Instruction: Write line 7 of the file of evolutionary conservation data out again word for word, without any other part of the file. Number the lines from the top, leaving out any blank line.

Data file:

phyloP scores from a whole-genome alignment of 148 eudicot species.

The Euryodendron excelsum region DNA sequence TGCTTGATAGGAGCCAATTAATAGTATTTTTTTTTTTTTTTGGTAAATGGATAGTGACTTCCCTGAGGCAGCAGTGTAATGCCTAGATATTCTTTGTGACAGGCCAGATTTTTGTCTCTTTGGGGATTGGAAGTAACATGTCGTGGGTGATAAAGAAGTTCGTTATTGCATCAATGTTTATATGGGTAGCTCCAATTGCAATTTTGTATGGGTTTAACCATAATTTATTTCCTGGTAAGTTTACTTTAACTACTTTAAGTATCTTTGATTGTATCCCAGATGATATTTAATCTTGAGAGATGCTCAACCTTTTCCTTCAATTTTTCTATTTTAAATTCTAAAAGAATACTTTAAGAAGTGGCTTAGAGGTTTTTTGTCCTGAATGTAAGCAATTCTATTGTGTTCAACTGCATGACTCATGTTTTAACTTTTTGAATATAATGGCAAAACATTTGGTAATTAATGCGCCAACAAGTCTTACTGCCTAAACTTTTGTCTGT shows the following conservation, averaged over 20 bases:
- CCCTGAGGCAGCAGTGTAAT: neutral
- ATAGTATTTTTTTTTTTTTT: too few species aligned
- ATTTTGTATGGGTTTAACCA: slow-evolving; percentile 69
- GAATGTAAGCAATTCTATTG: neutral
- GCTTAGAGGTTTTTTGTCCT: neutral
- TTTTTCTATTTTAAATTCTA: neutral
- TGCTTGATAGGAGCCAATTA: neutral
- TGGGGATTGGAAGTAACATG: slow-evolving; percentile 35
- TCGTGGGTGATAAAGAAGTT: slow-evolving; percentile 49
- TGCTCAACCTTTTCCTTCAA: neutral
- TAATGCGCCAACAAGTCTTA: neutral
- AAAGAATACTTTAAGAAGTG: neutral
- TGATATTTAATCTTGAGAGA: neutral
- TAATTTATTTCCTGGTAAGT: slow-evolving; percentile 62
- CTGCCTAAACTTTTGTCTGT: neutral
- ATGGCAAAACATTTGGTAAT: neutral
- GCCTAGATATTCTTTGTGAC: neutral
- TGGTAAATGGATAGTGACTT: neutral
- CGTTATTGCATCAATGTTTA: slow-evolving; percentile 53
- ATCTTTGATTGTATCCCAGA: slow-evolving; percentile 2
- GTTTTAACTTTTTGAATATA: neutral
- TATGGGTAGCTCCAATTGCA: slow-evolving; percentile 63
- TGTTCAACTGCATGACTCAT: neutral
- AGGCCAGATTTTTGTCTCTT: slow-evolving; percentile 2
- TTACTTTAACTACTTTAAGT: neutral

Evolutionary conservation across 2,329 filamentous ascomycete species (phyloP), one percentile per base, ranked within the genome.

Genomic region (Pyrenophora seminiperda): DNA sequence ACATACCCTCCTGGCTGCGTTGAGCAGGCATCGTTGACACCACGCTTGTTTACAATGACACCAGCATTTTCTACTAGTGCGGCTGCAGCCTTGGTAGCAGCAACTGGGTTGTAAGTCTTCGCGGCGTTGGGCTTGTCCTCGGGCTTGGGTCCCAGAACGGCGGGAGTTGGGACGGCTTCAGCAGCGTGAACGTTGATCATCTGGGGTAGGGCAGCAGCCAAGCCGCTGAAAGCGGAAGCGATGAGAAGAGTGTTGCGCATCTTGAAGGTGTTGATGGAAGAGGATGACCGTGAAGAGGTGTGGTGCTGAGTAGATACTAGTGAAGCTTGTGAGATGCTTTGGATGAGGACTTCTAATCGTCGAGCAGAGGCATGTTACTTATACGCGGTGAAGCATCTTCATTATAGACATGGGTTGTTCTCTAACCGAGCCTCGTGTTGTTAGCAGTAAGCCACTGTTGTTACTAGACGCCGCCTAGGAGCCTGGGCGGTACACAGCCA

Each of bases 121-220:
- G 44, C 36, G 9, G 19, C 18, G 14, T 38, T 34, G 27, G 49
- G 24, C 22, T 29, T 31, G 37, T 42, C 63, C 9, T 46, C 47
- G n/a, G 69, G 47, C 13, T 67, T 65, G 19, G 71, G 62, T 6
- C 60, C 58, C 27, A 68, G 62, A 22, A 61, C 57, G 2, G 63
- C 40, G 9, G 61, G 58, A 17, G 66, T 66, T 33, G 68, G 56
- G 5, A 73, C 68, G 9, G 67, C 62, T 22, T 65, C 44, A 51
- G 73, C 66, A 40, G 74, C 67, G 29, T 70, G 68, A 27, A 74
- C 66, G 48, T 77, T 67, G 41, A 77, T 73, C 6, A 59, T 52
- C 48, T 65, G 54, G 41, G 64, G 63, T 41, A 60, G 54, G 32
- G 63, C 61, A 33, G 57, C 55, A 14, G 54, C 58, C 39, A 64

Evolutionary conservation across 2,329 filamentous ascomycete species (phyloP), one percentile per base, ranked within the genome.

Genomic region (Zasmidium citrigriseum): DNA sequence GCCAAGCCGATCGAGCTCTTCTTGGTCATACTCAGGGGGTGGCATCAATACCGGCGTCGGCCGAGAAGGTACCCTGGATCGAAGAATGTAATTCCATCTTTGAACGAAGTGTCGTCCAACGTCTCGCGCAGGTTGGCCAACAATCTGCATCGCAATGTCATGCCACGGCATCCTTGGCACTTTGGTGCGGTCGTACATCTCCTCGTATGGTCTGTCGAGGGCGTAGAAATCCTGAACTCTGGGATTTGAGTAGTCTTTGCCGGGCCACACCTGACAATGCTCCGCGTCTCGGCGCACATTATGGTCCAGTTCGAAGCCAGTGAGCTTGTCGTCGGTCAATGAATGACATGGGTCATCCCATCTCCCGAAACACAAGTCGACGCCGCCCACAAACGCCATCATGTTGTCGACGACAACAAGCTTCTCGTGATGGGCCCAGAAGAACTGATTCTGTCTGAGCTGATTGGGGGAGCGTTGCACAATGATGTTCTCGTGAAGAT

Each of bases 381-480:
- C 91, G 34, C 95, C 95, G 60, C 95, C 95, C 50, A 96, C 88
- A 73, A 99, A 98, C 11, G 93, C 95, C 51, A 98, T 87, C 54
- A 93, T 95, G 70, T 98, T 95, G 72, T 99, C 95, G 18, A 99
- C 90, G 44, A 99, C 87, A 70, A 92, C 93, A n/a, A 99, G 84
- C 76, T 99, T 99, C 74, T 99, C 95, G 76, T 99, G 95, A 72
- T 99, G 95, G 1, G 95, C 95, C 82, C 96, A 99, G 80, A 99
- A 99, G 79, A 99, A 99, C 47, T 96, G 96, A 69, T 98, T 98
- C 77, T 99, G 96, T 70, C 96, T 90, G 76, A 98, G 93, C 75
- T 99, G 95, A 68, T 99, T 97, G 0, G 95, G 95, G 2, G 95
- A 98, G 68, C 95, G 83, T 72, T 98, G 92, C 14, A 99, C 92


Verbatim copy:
- GCTTAGAGGTTTTTTGTCCT: neutral